After descending from Delicate Arch, we drove a mile farther up the road to a couple of other Delicate Arch overlooks.  These provided a view from the opposite site of the arch, across a canyon.

The sun was setting as we left the national park.  We stopped at Balanced Rock for some photos.

On Monday afternoon, we visited Canyonland National Park.  Canyonland consists of four districts, which are divided by the Green and Colorado Rivers.  We limited our visit to Island in the Sky, the district closest to Moab and the most visited district.  After a brief stop at the Visitor Center, we drove to Grand View Point and hiked a two-mile out-and-back trail along the rim of the canyon.

We next headed to Mesa Arch.  A half-mile loop trail took us to this natural stone arch that frames spectacular views of the La Sal Mountains, Buck Canyon, Washer Woman Arch and Monster Tower.

Our next stop was at Green River Overlook, with its views of high plateaus and the Green River.

Our final stop for the day was at Upheaval Dome.  We hiked a half-mile to the first overlook.  Upheaval Dome is a crater in which the rock layers are fractured and tilted, forming a circular depression more than two miles wide. There is disagreement as to the cause but recent findings support the belief that it was caused by a violent meteorite impact.

On Tuesday, we took a day off from hiking.  Jan and Jason went exploring downtown Moab while Phil gave our rig a long-overdue bath.

On Wednesday, we attempted to visit Arches National Park at 1:30 pm but were greeted by a sign that said “Park Full – Return in 3-5 hours.”  Instead of returning home, we drove a few miles away and did the 3-mile hike to the Corona and Bowtie Arches.  The trail crosses wide expanses of slickrock pavement.  A couple of slickrock sections have metal safety cables to use as handrails as well a steel ladder bolted into the rock on one steep step.  We reached Bowtie Arch first.  This pothole arch formed when a pothole above, usually filled with water, eroded down into the cave below.  We then came to the massive Corona Arch, measuring 140 feet across and 105 feet high.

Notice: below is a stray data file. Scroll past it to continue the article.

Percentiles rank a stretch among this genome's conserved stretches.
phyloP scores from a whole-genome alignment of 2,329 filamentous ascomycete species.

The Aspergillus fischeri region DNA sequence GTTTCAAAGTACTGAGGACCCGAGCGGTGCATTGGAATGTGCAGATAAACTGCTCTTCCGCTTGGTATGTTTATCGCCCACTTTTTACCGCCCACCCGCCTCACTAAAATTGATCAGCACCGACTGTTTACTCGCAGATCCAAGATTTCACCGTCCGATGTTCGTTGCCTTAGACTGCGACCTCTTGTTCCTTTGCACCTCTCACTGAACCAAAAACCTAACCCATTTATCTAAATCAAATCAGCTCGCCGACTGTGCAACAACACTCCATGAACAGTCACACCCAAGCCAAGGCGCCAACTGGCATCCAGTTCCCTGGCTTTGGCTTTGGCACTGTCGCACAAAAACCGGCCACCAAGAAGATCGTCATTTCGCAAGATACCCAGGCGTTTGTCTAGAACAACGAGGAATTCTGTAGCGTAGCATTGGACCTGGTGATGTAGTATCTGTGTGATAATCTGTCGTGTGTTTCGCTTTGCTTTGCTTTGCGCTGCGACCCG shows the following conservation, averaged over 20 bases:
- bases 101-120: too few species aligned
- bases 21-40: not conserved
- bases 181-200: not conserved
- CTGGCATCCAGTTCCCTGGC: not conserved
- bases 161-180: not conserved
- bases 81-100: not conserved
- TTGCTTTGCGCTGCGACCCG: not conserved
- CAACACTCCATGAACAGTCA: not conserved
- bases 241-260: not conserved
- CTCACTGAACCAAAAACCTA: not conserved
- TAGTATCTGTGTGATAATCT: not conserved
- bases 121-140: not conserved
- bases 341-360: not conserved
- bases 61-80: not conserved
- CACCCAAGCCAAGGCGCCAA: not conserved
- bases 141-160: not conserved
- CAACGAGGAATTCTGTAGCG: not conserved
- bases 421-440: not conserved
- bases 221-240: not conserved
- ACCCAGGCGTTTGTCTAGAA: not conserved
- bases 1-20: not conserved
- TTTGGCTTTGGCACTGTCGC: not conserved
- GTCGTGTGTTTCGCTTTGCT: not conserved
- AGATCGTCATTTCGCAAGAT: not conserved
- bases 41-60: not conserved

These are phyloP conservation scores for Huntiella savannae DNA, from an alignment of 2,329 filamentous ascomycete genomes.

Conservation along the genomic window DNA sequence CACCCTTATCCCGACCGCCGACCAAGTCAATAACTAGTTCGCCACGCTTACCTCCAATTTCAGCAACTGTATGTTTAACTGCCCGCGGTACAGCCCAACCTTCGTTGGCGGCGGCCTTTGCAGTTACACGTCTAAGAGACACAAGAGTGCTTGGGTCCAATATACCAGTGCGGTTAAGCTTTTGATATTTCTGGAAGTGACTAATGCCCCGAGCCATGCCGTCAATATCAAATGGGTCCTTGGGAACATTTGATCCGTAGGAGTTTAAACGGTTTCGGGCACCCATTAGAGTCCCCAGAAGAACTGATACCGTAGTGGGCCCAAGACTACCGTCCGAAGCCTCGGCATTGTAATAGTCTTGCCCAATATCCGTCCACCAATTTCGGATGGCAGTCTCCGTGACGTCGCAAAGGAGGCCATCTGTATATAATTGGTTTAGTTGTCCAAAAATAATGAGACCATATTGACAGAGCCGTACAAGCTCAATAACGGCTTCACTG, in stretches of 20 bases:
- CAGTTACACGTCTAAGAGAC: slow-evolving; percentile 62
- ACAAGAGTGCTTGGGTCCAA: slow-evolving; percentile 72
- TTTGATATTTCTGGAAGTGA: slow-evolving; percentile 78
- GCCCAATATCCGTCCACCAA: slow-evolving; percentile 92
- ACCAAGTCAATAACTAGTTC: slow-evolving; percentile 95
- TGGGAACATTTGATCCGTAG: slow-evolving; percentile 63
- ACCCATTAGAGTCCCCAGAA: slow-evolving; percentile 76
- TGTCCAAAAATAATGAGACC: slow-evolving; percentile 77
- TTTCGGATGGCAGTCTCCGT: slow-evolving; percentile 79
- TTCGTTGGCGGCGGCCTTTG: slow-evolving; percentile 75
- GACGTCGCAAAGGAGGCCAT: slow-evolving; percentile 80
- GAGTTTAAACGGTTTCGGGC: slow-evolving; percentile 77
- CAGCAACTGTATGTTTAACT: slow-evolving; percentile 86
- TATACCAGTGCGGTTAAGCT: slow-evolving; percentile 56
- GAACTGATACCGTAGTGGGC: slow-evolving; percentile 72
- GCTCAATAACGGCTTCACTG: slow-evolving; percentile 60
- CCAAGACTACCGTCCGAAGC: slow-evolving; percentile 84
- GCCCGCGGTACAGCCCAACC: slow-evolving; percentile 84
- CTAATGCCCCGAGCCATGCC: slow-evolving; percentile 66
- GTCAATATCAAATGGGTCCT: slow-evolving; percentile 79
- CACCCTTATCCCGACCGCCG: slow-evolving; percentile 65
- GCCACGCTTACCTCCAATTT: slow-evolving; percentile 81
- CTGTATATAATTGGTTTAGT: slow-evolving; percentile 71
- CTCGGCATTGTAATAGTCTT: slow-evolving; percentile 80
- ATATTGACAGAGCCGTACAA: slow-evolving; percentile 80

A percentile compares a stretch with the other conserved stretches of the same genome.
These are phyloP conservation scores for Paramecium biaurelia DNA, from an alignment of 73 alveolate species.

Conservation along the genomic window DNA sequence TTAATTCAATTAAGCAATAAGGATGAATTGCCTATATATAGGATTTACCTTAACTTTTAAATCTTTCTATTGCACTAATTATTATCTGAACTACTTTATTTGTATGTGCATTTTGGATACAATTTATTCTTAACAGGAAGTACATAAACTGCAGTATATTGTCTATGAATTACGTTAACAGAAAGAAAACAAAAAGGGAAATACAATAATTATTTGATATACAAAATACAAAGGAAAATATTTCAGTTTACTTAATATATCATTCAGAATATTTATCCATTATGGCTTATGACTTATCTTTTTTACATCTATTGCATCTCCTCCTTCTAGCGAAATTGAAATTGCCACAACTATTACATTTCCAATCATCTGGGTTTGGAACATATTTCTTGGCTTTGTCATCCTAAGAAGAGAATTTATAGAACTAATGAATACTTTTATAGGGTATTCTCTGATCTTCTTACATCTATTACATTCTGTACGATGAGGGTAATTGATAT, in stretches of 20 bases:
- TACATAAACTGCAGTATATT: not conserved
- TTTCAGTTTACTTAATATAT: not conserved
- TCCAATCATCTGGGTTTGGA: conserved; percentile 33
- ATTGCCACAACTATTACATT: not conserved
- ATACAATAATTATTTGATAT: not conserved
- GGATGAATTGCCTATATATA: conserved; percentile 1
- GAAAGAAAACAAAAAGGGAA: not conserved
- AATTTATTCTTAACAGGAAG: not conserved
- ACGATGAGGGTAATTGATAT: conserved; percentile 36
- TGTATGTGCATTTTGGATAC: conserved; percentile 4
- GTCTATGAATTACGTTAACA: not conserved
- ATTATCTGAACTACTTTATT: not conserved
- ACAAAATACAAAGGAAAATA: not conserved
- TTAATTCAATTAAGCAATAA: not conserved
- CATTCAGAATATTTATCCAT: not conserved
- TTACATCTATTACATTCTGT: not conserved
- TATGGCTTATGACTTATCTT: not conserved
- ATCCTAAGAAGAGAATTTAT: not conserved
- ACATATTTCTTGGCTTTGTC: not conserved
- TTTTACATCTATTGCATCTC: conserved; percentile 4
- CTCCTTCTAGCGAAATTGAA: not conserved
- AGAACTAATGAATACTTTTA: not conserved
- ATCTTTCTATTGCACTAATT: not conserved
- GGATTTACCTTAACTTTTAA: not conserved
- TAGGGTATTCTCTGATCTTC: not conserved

After finishing this hike, we returned to Arches National Park at 4:30 pm and had no trouble getting in.  We drove to the windows section of the park.  As we drove past the towering peaks, it was fun to imagine what the shapes resemble.  We spotted one rock that all three of us thought looked like a baby. We walked along a short path to Double Arch.  The larger of these twin arches has a span of 144 feet – the third largest in the park – and a height of 112 feet – the highest in the park. 

From the same parking lot, we then hiked to the North Window, South Window and Turret Arch.

Thursday was our final full day in Moab so we arose early and arrived at Arches National Park at 6:45 am.  Sunrise wasn’t until 7:13 am so we drove to the northernmost end of the scenic highway while the sun rose.  We then walked a short path to the Skyline Arch.  Along the path, we spotted seven deer grazing on the brush. Their greenish coats made them difficult to spot within the foliage.